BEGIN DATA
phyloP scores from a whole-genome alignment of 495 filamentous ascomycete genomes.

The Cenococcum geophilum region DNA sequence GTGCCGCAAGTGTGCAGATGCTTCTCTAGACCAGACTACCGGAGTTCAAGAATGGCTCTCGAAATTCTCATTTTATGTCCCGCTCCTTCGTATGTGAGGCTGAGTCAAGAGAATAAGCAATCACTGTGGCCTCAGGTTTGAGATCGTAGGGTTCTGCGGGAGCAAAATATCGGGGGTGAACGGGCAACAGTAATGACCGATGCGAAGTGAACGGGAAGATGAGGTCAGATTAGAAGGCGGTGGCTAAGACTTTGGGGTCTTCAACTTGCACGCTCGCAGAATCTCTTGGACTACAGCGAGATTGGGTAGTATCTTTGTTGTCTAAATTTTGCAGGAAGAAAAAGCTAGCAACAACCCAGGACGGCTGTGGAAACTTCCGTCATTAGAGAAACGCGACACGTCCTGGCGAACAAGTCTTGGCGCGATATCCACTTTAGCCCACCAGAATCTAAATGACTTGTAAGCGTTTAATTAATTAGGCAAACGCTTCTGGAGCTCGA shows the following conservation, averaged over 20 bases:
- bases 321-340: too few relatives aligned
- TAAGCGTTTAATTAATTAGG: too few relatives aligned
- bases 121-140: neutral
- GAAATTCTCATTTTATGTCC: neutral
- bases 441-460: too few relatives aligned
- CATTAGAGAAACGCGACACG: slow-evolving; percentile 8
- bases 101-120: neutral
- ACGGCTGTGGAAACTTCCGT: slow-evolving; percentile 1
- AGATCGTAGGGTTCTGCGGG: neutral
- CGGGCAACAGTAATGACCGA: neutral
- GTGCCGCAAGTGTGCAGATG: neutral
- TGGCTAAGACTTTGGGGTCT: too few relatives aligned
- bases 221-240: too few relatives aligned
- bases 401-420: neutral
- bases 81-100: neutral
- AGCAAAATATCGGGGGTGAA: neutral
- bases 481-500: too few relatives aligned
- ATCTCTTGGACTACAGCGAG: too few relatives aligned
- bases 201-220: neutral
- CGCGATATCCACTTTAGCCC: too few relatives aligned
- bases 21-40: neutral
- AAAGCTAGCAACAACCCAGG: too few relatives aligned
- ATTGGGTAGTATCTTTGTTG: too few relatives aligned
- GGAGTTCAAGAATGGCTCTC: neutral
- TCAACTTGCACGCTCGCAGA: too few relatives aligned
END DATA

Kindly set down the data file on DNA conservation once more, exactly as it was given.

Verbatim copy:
phyloP scores from a whole-genome alignment of 495 filamentous ascomycete genomes.

The Cenococcum geophilum region DNA sequence GTGCCGCAAGTGTGCAGATGCTTCTCTAGACCAGACTACCGGAGTTCAAGAATGGCTCTCGAAATTCTCATTTTATGTCCCGCTCCTTCGTATGTGAGGCTGAGTCAAGAGAATAAGCAATCACTGTGGCCTCAGGTTTGAGATCGTAGGGTTCTGCGGGAGCAAAATATCGGGGGTGAACGGGCAACAGTAATGACCGATGCGAAGTGAACGGGAAGATGAGGTCAGATTAGAAGGCGGTGGCTAAGACTTTGGGGTCTTCAACTTGCACGCTCGCAGAATCTCTTGGACTACAGCGAGATTGGGTAGTATCTTTGTTGTCTAAATTTTGCAGGAAGAAAAAGCTAGCAACAACCCAGGACGGCTGTGGAAACTTCCGTCATTAGAGAAACGCGACACGTCCTGGCGAACAAGTCTTGGCGCGATATCCACTTTAGCCCACCAGAATCTAAATGACTTGTAAGCGTTTAATTAATTAGGCAAACGCTTCTGGAGCTCGA shows the following conservation, averaged over 20 bases:
- bases 321-340: too few relatives aligned
- TAAGCGTTTAATTAATTAGG: too few relatives aligned
- bases 121-140: neutral
- GAAATTCTCATTTTATGTCC: neutral
- bases 441-460: too few relatives aligned
- CATTAGAGAAACGCGACACG: slow-evolving; percentile 8
- bases 101-120: neutral
- ACGGCTGTGGAAACTTCCGT: slow-evolving; percentile 1
- AGATCGTAGGGTTCTGCGGG: neutral
- CGGGCAACAGTAATGACCGA: neutral
- GTGCCGCAAGTGTGCAGATG: neutral
- TGGCTAAGACTTTGGGGTCT: too few relatives aligned
- bases 221-240: too few relatives aligned
- bases 401-420: neutral
- bases 81-100: neutral
- AGCAAAATATCGGGGGTGAA: neutral
- bases 481-500: too few relatives aligned
- ATCTCTTGGACTACAGCGAG: too few relatives aligned
- bases 201-220: neutral
- CGCGATATCCACTTTAGCCC: too few relatives aligned
- bases 21-40: neutral
- AAAGCTAGCAACAACCCAGG: too few relatives aligned
- ATTGGGTAGTATCTTTGTTG: too few relatives aligned
- GGAGTTCAAGAATGGCTCTC: neutral
- TCAACTTGCACGCTCGCAGA: too few relatives aligned